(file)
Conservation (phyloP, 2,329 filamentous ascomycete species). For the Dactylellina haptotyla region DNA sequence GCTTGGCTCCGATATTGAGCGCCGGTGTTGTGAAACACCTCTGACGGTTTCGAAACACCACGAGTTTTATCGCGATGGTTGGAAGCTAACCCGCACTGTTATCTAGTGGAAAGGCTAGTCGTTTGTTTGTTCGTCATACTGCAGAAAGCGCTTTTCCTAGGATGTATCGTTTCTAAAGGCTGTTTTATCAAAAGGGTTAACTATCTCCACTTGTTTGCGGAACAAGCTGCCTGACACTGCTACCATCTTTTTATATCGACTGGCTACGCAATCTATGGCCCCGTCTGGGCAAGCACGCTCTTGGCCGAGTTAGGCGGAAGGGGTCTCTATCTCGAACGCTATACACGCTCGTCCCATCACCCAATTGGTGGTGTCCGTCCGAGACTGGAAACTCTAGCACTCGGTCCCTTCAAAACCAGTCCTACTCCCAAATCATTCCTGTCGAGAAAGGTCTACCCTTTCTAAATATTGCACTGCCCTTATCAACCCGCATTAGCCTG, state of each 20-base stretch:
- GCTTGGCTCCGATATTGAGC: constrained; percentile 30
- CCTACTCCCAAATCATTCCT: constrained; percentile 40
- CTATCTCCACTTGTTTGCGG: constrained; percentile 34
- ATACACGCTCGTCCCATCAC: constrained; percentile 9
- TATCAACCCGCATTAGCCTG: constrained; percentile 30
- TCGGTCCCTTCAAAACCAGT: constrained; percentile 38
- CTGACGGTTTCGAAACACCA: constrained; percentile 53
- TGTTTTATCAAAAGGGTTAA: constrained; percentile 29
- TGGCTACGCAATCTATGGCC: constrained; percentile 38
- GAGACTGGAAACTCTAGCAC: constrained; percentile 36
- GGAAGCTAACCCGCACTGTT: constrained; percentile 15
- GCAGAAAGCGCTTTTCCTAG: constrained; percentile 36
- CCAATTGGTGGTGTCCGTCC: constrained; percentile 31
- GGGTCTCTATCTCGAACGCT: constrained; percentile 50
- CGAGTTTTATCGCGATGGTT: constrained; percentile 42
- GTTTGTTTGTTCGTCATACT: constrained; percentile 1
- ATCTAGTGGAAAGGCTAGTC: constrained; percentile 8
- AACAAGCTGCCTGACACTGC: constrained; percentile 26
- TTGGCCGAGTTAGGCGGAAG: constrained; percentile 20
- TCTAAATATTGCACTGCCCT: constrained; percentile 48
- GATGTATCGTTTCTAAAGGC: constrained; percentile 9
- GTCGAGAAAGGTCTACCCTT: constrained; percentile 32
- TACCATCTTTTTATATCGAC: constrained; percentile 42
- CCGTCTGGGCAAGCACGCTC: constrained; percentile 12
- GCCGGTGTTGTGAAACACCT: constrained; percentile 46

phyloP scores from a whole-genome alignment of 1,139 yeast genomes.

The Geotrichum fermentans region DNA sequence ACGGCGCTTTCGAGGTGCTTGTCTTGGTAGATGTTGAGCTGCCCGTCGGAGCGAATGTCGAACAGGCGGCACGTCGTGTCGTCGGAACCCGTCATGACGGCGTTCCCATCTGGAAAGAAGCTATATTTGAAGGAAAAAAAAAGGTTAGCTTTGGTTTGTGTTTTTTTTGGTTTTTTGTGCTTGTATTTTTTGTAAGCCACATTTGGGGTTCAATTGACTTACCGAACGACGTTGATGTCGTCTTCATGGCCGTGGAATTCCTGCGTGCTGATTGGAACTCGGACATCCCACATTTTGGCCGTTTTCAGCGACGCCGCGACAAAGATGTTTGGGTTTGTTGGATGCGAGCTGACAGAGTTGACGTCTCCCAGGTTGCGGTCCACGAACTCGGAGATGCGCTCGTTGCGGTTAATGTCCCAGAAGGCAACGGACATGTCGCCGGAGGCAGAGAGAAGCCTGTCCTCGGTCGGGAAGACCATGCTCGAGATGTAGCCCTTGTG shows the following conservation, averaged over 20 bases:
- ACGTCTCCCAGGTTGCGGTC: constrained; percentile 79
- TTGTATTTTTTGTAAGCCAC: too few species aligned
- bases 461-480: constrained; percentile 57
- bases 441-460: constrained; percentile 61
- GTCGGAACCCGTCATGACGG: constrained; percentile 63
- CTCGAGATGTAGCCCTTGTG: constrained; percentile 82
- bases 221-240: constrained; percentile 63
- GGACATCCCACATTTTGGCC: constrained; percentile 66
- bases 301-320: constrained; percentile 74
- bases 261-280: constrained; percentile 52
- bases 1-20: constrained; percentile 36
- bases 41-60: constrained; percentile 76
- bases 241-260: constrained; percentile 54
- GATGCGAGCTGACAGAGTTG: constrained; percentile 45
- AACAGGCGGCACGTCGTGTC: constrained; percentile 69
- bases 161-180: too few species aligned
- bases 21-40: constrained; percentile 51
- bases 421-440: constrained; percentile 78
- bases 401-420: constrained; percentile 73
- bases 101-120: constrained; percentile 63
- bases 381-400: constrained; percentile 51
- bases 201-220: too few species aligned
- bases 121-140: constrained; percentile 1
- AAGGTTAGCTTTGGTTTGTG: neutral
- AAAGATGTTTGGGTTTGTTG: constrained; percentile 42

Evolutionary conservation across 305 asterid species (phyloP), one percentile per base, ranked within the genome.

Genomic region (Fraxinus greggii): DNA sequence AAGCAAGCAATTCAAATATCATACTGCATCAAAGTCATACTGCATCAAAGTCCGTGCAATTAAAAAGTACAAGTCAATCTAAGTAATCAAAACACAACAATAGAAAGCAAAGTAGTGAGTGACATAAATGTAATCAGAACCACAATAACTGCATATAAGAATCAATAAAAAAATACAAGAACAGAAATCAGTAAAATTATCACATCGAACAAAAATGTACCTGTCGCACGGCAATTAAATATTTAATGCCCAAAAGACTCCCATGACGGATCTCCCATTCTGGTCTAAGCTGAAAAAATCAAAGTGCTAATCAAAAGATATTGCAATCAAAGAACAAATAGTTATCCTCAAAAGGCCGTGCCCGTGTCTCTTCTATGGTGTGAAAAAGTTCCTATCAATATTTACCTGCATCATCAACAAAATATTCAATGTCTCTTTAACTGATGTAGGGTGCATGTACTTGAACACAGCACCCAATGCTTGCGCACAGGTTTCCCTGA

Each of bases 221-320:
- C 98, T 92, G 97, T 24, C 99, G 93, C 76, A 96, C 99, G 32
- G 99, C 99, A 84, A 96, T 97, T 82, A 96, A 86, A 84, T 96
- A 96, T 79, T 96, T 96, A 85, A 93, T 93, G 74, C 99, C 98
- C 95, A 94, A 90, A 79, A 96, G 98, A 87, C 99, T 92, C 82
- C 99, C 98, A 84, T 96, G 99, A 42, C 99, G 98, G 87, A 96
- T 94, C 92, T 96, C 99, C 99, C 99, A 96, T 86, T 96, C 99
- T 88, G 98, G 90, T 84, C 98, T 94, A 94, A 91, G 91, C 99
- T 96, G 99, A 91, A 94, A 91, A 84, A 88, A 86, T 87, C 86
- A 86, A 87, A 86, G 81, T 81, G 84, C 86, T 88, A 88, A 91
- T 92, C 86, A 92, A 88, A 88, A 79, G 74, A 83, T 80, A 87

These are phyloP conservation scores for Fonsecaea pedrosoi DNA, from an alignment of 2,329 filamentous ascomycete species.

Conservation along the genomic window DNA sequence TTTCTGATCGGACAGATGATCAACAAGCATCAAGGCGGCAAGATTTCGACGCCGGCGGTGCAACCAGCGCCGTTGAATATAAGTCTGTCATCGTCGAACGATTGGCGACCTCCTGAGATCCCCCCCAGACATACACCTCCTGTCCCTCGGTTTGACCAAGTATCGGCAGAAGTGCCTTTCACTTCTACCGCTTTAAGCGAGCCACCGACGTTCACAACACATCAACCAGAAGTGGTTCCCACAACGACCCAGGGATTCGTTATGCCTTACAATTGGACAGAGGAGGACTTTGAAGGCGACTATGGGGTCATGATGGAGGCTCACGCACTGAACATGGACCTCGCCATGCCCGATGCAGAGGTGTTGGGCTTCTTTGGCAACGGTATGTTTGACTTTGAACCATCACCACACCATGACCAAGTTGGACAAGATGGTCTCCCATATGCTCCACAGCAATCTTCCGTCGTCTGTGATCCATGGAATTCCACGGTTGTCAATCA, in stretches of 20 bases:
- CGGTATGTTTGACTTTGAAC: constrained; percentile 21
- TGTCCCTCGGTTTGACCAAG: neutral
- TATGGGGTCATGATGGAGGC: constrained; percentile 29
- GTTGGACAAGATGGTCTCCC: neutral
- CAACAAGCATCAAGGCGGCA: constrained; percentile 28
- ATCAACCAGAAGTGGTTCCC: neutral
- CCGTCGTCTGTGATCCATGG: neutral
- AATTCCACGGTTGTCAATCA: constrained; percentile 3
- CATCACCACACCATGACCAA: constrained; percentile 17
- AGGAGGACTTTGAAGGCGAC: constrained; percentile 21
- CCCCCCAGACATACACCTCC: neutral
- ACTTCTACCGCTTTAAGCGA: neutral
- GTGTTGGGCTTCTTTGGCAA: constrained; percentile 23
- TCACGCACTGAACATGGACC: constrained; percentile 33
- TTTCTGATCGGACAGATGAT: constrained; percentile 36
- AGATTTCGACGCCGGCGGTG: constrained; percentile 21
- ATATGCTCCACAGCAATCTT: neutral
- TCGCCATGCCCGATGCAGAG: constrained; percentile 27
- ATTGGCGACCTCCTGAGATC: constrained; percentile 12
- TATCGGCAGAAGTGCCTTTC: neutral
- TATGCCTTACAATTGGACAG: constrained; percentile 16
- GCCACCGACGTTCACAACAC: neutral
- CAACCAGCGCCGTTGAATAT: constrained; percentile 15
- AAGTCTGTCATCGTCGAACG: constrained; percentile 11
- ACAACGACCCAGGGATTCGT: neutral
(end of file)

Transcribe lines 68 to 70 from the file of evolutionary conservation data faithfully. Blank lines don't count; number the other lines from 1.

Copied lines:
Conservation along the genomic window DNA sequence TTTCTGATCGGACAGATGATCAACAAGCATCAAGGCGGCAAGATTTCGACGCCGGCGGTGCAACCAGCGCCGTTGAATATAAGTCTGTCATCGTCGAACGATTGGCGACCTCCTGAGATCCCCCCCAGACATACACCTCCTGTCCCTCGGTTTGACCAAGTATCGGCAGAAGTGCCTTTCACTTCTACCGCTTTAAGCGAGCCACCGACGTTCACAACACATCAACCAGAAGTGGTTCCCACAACGACCCAGGGATTCGTTATGCCTTACAATTGGACAGAGGAGGACTTTGAAGGCGACTATGGGGTCATGATGGAGGCTCACGCACTGAACATGGACCTCGCCATGCCCGATGCAGAGGTGTTGGGCTTCTTTGGCAACGGTATGTTTGACTTTGAACCATCACCACACCATGACCAAGTTGGACAAGATGGTCTCCCATATGCTCCACAGCAATCTTCCGTCGTCTGTGATCCATGGAATTCCACGGTTGTCAATCA, in stretches of 20 bases:
- CGGTATGTTTGACTTTGAAC: constrained; percentile 21
- TGTCCCTCGGTTTGACCAAG: neutral